Artificial nanoparticles accumulate a protein corona layer in biological fluids, which significantly influences their bioactivity. As nanosized obligate intracellular parasites, viruses share many biophysical properties with artificial nanoparticles in extracellular environments and here we show that respiratory syncytial virus (RSV) and herpes simplex virus type 1 (HSV-1) accumulate a rich and distinctive protein corona in different biological fluids. Moreover, we show that corona pre-coating differentially affects viral infectivity and immune cell activation. In addition, we demonstrate that viruses bind amyloidogenic peptides in their corona and catalyze amyloid formation via surface-assisted heterogeneous nucleation. Importantly, we show that HSV-1 catalyzes the aggregation of the amyloid beta-peptide (A beta(42)), a major constituent of amyloid plaques in Alzheimer's disease, in vitro and in animal models. Our results highlight the viral protein corona as an acquired structural layer that is critical for viral-host interactions and illustrate a mechanistic convergence between viral and amyloid pathologies.
  • GBD 2015 Eastern Mediterranean Reg (2018)
    Transport injuries (TI) are ranked as one of the leading causes of death, disability, and property loss worldwide. This paper provides an overview of the burden of TI in the Eastern Mediterranean Region (EMR) by age and sex from 1990 to 2015. Transport injuries mortality in the EMR was estimated using the Global Burden of Disease mortality database, with corrections for ill-defined causes of death, using the cause of death ensemble modeling tool. Morbidity estimation was based on inpatient and outpatient datasets, 26 cause-of-injury and 47 nature-of-injury categories. In 2015, 152,855 (95% uncertainty interval: 137,900-168,100) people died from TI in the EMR countries. Between 1990 and 2015, the years of life lost (YLL) rate per 100,000 due to TI decreased by 15.5%, while the years lived with disability (YLD) rate decreased by 10%, and the age-standardized disability-adjusted life years (DALYs) rate decreased by 16%. Although the burden of TI mortality and morbidity decreased over the last two decades, there is still a considerable burden that needs to be addressed by increasing awareness, enforcing laws, and improving road conditions.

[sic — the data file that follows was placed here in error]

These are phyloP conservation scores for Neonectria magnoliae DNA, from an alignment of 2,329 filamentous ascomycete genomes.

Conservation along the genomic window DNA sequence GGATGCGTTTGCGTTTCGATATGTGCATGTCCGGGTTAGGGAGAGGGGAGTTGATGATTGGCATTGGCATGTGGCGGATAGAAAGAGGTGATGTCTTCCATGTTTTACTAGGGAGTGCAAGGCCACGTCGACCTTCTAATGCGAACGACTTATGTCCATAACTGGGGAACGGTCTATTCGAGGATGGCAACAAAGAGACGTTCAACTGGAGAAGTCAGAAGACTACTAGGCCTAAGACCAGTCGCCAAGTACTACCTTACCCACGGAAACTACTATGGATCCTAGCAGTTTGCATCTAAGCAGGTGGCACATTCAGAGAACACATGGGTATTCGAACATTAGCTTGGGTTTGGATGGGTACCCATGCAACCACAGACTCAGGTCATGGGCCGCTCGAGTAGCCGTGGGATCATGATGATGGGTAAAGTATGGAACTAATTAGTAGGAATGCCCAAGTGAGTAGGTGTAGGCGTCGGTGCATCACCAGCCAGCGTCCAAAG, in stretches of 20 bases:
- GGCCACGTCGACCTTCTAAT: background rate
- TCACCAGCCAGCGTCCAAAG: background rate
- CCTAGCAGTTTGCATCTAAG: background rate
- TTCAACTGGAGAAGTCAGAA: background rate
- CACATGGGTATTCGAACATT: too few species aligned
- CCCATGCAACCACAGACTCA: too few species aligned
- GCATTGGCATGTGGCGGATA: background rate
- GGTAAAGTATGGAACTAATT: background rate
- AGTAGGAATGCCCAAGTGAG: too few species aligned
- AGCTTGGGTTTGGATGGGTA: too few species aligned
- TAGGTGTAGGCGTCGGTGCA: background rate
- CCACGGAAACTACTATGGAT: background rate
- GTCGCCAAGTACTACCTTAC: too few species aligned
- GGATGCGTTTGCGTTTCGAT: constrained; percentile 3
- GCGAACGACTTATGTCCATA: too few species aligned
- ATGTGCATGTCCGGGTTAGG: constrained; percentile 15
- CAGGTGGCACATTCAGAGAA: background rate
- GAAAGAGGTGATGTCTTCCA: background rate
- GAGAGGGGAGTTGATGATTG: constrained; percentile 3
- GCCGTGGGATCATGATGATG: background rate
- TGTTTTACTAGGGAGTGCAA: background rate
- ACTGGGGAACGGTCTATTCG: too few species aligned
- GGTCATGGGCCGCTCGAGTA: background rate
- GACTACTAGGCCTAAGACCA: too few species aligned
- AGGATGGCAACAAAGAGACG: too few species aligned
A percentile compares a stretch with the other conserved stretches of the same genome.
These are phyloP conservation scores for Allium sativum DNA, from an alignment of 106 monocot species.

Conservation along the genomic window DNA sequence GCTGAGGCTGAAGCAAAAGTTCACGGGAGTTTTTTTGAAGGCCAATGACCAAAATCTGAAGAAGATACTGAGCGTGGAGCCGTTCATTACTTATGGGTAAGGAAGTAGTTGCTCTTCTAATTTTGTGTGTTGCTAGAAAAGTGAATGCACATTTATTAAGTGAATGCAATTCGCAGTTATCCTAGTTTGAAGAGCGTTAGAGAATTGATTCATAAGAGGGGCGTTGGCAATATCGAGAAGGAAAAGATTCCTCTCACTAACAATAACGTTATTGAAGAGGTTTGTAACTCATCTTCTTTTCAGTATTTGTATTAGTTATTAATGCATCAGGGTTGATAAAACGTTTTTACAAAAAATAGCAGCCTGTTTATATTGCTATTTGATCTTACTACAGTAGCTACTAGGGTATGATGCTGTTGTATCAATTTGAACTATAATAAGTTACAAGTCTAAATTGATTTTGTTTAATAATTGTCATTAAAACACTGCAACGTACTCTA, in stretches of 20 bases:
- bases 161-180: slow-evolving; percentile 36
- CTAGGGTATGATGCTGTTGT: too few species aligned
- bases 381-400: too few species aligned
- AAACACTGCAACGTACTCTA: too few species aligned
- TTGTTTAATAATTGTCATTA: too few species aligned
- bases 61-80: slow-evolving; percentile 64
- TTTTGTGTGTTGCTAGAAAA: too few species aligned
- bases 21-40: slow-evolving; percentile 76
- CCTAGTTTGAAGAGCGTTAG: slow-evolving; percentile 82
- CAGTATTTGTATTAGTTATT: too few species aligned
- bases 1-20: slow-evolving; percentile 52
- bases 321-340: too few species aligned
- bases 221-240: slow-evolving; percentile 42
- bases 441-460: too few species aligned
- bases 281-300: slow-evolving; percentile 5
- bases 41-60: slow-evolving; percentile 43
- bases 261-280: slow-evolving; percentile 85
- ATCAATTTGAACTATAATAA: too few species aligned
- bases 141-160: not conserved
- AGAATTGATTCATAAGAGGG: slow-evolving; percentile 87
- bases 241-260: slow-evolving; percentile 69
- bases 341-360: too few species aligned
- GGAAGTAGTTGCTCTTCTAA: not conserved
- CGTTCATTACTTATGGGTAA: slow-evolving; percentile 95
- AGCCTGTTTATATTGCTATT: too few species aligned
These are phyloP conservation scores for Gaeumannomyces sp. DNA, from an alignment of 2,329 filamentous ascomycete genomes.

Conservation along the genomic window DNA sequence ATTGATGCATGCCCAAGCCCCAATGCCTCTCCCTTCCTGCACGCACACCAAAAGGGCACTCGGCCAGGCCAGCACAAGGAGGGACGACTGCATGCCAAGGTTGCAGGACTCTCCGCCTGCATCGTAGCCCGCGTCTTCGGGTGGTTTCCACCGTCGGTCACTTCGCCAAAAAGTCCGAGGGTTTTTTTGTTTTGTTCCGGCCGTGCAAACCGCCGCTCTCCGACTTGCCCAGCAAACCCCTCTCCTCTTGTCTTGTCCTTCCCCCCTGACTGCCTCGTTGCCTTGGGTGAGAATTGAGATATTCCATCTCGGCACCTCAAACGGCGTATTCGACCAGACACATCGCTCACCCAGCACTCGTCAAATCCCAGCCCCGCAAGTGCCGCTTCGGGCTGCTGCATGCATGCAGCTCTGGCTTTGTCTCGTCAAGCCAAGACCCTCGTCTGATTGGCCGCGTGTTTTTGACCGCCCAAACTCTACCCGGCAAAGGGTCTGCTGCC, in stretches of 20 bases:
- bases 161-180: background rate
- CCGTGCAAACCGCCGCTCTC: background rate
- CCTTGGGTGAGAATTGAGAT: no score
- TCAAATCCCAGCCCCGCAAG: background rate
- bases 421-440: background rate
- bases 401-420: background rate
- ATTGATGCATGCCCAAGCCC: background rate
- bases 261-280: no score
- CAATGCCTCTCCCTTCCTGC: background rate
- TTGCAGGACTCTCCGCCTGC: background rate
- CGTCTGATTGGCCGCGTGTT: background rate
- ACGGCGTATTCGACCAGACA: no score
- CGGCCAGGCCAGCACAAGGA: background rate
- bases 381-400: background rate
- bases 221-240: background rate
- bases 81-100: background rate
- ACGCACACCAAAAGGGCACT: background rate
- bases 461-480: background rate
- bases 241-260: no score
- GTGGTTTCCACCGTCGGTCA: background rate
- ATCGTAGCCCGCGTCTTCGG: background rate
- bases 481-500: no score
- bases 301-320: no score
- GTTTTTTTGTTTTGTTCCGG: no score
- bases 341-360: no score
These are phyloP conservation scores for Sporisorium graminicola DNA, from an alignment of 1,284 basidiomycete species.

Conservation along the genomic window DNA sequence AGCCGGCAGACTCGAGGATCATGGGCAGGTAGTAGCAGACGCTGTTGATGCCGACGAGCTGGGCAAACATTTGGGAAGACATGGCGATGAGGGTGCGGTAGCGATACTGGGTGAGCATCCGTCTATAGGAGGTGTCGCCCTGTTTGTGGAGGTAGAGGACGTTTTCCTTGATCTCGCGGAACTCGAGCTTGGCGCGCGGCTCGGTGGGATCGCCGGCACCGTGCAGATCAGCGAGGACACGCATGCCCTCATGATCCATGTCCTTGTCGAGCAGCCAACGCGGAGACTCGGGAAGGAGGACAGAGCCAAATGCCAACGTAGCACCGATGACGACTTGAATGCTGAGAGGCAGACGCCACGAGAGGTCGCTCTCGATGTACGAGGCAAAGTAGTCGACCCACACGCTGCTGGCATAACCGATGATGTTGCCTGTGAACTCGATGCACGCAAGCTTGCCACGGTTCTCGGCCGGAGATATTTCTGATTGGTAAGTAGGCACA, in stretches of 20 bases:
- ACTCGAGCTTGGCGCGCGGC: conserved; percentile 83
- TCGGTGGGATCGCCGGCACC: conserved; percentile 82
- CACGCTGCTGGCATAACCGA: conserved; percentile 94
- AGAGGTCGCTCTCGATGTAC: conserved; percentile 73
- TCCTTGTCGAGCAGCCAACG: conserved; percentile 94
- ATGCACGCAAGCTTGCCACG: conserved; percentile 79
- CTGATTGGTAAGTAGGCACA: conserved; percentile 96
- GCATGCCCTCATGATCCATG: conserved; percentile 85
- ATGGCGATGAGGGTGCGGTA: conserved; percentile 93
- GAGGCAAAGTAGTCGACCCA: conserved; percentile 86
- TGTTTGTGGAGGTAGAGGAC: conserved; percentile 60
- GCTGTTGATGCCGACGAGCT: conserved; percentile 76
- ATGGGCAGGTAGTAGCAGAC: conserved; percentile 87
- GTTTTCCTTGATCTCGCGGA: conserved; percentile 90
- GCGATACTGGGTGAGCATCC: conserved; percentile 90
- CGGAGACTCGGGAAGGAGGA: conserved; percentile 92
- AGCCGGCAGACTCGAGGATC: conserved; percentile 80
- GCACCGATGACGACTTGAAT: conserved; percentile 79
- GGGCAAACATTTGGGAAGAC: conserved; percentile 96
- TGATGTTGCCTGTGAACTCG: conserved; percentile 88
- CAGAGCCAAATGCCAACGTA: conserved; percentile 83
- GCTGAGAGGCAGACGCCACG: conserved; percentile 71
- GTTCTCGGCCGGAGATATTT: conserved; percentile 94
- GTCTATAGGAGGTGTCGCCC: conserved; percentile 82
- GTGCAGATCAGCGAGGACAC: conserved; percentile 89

• Pettersson, Katarina; Sakki, Inari (2017)
    Political blogs have come to constitute important channels for expressing nationalist and anti-immigration political views. The new forms that this rhetoric may take, comprising an intricate intermingling of verbal, digital, (audio-)visual, and communicative elements, present challenges for qualitative research. In this article we propose a way for analysing this new" nationalist political discourse from a qualitative social psychological perspective. The suggested approach combines analytical procedures form critical discursive and rhetorical psychology with social semiotic and rhetorical studies of images, completed with analytical tools and concepts from narrative psychology and research into online political communication. Using two empirical examples of nationalist and anti-immigration political blog-entries written during the 2015 refugee crisis," we show this approach enables the researcher to adequately study how such political messages are conveyed through the multitude of elements provided by the blogs. In so doing, our ultimate goal is to contribute to the analytical capacity of qualitative social psychological research into contemporary political communication and persuasion.